There’s a new online video show hosted by Alex Pettitt called Mainstream Green. Their videos are high-quality and super informative. Sometimes, it helps to see how things work, so I love to show video as often as possible. The video above is on recycling and deconstruction. The deconstruction guy says the cost of on-site deconstruction is comparable to waste removal. That’s a good. Generally, people are self-interested and when it becomes profitable to do the right thing, more and more people will start doing the right thing. Makes sense doesn’t it?
Green certifications are important, but can you imagine a world where buildings are better than the best Platinum level certification? Can you imagine a building that lives? A living building is self-sustaining and off-the-grid in terms of energy and water usage. A living building goes beyond the paper requirements for certification and seeks true sustainability. Earlier this month at Greenbuild, the Cascadia Region Green Building Council and the USGBC announced winners of the 2007 Living Building Competition. Here are the winners:
- OHSU – Center for Health and Healing (Portland, OR)
- Omega Center for Sustainable Living (Rhinebeck, NY)[Pictured Above]
- Seminar II (Olympia, WA)
- Warren Skaaren Environmental Learning Center at Westcave Preserve (Round Mountain, TX)
- Alice Ferguson Foundation (Accokeek, MD)
- Kenton Living Building (Portland, OR)
There’s a lot of innovative information on each building, and you can click the links above to read directly about that specific project.
Since 2003, the number of cities with green building programs has risen from 22 to 92, for an increase of 418%. This figure, as well as others below, comes as a result of a study commissioned by the AIA. Their newly published report, Local Leaders in Sustainability, analyzed 661 communities’ best practices, strategies, and trends, and provides recommendations for cities that are looking to implement green building programs.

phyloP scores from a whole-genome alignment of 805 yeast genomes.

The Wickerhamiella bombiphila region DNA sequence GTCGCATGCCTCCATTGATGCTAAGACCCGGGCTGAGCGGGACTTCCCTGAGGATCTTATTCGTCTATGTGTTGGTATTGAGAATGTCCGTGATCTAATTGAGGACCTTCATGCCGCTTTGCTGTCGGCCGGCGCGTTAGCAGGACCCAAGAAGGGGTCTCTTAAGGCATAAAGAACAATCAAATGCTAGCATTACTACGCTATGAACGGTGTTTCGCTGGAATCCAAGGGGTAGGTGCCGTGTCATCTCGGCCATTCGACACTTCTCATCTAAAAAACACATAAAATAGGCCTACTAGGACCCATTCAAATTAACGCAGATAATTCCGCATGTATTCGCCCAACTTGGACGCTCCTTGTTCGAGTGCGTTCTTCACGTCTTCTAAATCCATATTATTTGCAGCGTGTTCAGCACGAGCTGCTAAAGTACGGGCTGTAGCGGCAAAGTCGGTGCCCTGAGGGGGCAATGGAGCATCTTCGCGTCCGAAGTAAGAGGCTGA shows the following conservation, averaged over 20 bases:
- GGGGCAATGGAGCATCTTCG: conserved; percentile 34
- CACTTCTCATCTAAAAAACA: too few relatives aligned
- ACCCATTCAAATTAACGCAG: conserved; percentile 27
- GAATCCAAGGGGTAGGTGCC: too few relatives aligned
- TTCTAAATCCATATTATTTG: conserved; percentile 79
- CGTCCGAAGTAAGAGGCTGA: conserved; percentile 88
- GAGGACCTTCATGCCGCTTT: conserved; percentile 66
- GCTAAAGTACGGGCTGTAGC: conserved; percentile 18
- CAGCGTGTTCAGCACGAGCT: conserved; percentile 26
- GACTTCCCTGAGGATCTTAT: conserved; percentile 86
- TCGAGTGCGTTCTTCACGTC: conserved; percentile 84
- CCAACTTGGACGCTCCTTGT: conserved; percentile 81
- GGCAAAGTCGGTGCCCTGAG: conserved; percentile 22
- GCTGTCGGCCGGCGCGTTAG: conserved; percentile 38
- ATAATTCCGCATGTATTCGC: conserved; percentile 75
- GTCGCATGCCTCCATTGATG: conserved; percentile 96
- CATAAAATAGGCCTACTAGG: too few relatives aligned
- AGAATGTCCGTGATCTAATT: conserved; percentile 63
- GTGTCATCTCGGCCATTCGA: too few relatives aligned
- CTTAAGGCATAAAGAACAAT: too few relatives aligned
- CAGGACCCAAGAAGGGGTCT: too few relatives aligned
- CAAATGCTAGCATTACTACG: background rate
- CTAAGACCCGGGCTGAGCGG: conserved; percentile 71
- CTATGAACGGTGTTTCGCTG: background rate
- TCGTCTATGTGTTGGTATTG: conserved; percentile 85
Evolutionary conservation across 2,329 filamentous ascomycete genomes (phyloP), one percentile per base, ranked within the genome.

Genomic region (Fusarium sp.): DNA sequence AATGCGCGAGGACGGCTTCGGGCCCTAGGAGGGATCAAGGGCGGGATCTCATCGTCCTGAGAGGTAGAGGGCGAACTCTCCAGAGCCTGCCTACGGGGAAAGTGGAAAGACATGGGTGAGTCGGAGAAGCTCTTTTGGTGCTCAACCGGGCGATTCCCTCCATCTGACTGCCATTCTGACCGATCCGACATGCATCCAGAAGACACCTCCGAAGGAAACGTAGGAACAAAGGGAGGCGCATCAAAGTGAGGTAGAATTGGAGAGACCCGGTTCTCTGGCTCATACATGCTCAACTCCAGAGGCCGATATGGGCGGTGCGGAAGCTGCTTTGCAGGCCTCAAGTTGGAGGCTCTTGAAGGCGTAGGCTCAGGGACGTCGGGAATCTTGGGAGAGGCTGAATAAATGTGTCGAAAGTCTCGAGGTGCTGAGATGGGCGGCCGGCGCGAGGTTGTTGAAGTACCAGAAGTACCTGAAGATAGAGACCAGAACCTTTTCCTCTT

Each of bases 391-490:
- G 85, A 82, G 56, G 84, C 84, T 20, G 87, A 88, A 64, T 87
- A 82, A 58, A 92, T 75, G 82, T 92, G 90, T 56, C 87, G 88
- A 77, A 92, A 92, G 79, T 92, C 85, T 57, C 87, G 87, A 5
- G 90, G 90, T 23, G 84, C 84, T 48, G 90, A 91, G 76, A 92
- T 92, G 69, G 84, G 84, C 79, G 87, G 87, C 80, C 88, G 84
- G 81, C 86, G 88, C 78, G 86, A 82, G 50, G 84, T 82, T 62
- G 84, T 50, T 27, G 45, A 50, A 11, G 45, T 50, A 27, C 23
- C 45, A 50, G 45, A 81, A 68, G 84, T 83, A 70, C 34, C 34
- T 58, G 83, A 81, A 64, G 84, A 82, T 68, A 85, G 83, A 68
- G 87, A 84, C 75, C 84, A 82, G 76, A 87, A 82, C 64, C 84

- 1 in 7 cities surveyed currently have green building programs
- Number improves to 1 in 5 by next year with current projections
- 39% of citizens live in cities with green building programs
- 36 cities are in an advanced stage of developing a green building program
Last week, former President George H. W. Bush installed a 33-foot tall, Skystream 3.7 wind turbine to provide energy for the Bush’s Kennebunkport home. The Bushes were courted by Southwest Windpower, one of the forerunners in small-wind innovation, and after looking at the pros and cons, they decided to take the plunge. The turbine is connected to the grid and feeds excess power to the system.
Since the home is their summer home, it will probably have a substantial credit from all the energy they’re feeding into the system during the winter. The Bushes decided to purchase the turbine for financial and environmental reasons, but they’re also setting a good example, too. Via Portland Press Herald.
Bedrock Industries is a very cool green company. They use 100% recycled glass and are committed to never using any new material. What they do with this glass is just as cool; they use it for tiles, art projects, glass dinnerware, crushed stone pathways and colored sand, and even sell it to be used as mosaic material or as a substrate in homemade green concrete countertops. They have a great range of colors ranging from red, yellow and brown to turquoise, pink and purple. Their tiles are beautiful and come in many shapes, including some very unusual shapes like leafs and flower petals.
Recently, Former President Bill Clinton announced a joint partnership of the Clinton Climate Initiative and the City of Chicago that will give the 1,450 feet tall building a green makeover. Through the partnership, the Chicago landmark will be retrofitted, making it more cost-effective and energy efficient. The project is part of Clinton’s message: going green can save some green. He said, “This is not a big bottle of castor oil we have to drink. This is the greatest economic opportunity that our country has had to mobilize and democratize since we mobilized from World War II." Clinton also predicts that in the next 18 months, there will be a race to build structures that produce energy instead of consuming it. The move from energy-consuming buildings to energy-producing buildings is intended, at least in part, to wean the country of its coal addiction. Let’s hope this momentum continues beyond 18 months, too. Via Equity Green + Medill.
(S2) = Skyscraper Sunday, a weekly article on green skyscrapers.